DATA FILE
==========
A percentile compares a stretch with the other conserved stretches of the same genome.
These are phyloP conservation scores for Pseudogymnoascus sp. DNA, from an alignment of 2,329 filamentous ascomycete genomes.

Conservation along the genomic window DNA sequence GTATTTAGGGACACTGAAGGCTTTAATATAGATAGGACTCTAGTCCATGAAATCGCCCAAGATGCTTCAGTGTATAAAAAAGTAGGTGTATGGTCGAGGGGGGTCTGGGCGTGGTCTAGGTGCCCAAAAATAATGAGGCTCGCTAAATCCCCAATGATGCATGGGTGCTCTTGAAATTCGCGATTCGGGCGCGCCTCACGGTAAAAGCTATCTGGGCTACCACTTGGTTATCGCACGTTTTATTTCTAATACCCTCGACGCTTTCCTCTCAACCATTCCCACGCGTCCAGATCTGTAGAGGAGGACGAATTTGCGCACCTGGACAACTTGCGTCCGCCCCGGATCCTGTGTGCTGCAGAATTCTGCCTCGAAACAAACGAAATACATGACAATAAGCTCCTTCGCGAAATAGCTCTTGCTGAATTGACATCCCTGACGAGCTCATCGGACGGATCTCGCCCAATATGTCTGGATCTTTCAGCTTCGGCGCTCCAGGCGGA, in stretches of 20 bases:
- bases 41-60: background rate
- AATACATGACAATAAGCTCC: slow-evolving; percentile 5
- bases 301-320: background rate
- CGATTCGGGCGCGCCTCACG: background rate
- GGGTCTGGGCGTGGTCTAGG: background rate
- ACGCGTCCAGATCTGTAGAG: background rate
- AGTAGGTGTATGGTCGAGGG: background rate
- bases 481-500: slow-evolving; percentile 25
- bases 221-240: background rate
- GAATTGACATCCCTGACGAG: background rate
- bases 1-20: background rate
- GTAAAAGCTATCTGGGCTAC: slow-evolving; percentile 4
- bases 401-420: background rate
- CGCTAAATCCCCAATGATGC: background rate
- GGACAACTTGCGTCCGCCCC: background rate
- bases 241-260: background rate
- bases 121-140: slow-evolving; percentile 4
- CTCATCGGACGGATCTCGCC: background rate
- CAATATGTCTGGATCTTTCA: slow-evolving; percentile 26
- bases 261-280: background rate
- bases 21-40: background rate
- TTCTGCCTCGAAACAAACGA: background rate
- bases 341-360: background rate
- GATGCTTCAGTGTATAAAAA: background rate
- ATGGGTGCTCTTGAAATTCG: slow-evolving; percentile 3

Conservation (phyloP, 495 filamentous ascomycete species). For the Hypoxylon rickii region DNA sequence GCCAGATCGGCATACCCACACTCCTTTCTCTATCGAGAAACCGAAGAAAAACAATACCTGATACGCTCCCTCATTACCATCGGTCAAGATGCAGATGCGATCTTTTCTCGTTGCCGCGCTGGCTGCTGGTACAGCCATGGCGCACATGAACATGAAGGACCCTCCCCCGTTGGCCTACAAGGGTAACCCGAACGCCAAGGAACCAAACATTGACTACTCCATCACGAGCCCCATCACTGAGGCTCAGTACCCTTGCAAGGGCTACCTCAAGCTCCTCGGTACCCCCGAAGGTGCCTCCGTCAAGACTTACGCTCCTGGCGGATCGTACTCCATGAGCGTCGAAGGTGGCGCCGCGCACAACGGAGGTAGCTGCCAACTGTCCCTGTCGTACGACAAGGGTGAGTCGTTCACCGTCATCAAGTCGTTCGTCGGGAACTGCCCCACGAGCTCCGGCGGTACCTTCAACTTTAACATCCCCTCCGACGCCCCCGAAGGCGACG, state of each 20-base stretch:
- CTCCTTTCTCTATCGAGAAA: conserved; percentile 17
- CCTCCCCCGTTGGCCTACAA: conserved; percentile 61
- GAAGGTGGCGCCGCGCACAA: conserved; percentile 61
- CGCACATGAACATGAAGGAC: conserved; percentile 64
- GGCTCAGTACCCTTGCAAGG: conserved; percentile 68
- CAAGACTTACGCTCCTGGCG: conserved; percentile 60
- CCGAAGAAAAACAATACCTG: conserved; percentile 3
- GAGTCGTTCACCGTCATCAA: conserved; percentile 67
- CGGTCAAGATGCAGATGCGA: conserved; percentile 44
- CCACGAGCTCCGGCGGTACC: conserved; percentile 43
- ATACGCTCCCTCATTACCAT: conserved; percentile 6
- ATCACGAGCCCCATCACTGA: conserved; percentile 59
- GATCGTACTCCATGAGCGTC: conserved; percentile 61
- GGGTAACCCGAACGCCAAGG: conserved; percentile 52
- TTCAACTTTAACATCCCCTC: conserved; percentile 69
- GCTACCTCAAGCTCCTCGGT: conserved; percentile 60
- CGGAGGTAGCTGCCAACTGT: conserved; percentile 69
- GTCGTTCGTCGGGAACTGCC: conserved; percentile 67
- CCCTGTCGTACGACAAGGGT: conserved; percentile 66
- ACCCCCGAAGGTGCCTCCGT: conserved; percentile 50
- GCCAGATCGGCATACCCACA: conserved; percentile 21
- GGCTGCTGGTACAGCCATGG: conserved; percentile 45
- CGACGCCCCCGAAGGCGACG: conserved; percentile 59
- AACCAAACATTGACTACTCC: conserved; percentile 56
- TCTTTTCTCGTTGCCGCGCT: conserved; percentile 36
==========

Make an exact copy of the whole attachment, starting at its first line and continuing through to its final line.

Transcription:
A percentile compares a stretch with the other conserved stretches of the same genome.
These are phyloP conservation scores for Pseudogymnoascus sp. DNA, from an alignment of 2,329 filamentous ascomycete genomes.

Conservation along the genomic window DNA sequence GTATTTAGGGACACTGAAGGCTTTAATATAGATAGGACTCTAGTCCATGAAATCGCCCAAGATGCTTCAGTGTATAAAAAAGTAGGTGTATGGTCGAGGGGGGTCTGGGCGTGGTCTAGGTGCCCAAAAATAATGAGGCTCGCTAAATCCCCAATGATGCATGGGTGCTCTTGAAATTCGCGATTCGGGCGCGCCTCACGGTAAAAGCTATCTGGGCTACCACTTGGTTATCGCACGTTTTATTTCTAATACCCTCGACGCTTTCCTCTCAACCATTCCCACGCGTCCAGATCTGTAGAGGAGGACGAATTTGCGCACCTGGACAACTTGCGTCCGCCCCGGATCCTGTGTGCTGCAGAATTCTGCCTCGAAACAAACGAAATACATGACAATAAGCTCCTTCGCGAAATAGCTCTTGCTGAATTGACATCCCTGACGAGCTCATCGGACGGATCTCGCCCAATATGTCTGGATCTTTCAGCTTCGGCGCTCCAGGCGGA, in stretches of 20 bases:
- bases 41-60: background rate
- AATACATGACAATAAGCTCC: slow-evolving; percentile 5
- bases 301-320: background rate
- CGATTCGGGCGCGCCTCACG: background rate
- GGGTCTGGGCGTGGTCTAGG: background rate
- ACGCGTCCAGATCTGTAGAG: background rate
- AGTAGGTGTATGGTCGAGGG: background rate
- bases 481-500: slow-evolving; percentile 25
- bases 221-240: background rate
- GAATTGACATCCCTGACGAG: background rate
- bases 1-20: background rate
- GTAAAAGCTATCTGGGCTAC: slow-evolving; percentile 4
- bases 401-420: background rate
- CGCTAAATCCCCAATGATGC: background rate
- GGACAACTTGCGTCCGCCCC: background rate
- bases 241-260: background rate
- bases 121-140: slow-evolving; percentile 4
- CTCATCGGACGGATCTCGCC: background rate
- CAATATGTCTGGATCTTTCA: slow-evolving; percentile 26
- bases 261-280: background rate
- bases 21-40: background rate
- TTCTGCCTCGAAACAAACGA: background rate
- bases 341-360: background rate
- GATGCTTCAGTGTATAAAAA: background rate
- ATGGGTGCTCTTGAAATTCG: slow-evolving; percentile 3

Conservation (phyloP, 495 filamentous ascomycete species). For the Hypoxylon rickii region DNA sequence GCCAGATCGGCATACCCACACTCCTTTCTCTATCGAGAAACCGAAGAAAAACAATACCTGATACGCTCCCTCATTACCATCGGTCAAGATGCAGATGCGATCTTTTCTCGTTGCCGCGCTGGCTGCTGGTACAGCCATGGCGCACATGAACATGAAGGACCCTCCCCCGTTGGCCTACAAGGGTAACCCGAACGCCAAGGAACCAAACATTGACTACTCCATCACGAGCCCCATCACTGAGGCTCAGTACCCTTGCAAGGGCTACCTCAAGCTCCTCGGTACCCCCGAAGGTGCCTCCGTCAAGACTTACGCTCCTGGCGGATCGTACTCCATGAGCGTCGAAGGTGGCGCCGCGCACAACGGAGGTAGCTGCCAACTGTCCCTGTCGTACGACAAGGGTGAGTCGTTCACCGTCATCAAGTCGTTCGTCGGGAACTGCCCCACGAGCTCCGGCGGTACCTTCAACTTTAACATCCCCTCCGACGCCCCCGAAGGCGACG, state of each 20-base stretch:
- CTCCTTTCTCTATCGAGAAA: conserved; percentile 17
- CCTCCCCCGTTGGCCTACAA: conserved; percentile 61
- GAAGGTGGCGCCGCGCACAA: conserved; percentile 61
- CGCACATGAACATGAAGGAC: conserved; percentile 64
- GGCTCAGTACCCTTGCAAGG: conserved; percentile 68
- CAAGACTTACGCTCCTGGCG: conserved; percentile 60
- CCGAAGAAAAACAATACCTG: conserved; percentile 3
- GAGTCGTTCACCGTCATCAA: conserved; percentile 67
- CGGTCAAGATGCAGATGCGA: conserved; percentile 44
- CCACGAGCTCCGGCGGTACC: conserved; percentile 43
- ATACGCTCCCTCATTACCAT: conserved; percentile 6
- ATCACGAGCCCCATCACTGA: conserved; percentile 59
- GATCGTACTCCATGAGCGTC: conserved; percentile 61
- GGGTAACCCGAACGCCAAGG: conserved; percentile 52
- TTCAACTTTAACATCCCCTC: conserved; percentile 69
- GCTACCTCAAGCTCCTCGGT: conserved; percentile 60
- CGGAGGTAGCTGCCAACTGT: conserved; percentile 69
- GTCGTTCGTCGGGAACTGCC: conserved; percentile 67
- CCCTGTCGTACGACAAGGGT: conserved; percentile 66
- ACCCCCGAAGGTGCCTCCGT: conserved; percentile 50
- GCCAGATCGGCATACCCACA: conserved; percentile 21
- GGCTGCTGGTACAGCCATGG: conserved; percentile 45
- CGACGCCCCCGAAGGCGACG: conserved; percentile 59
- AACCAAACATTGACTACTCC: conserved; percentile 56
- TCTTTTCTCGTTGCCGCGCT: conserved; percentile 36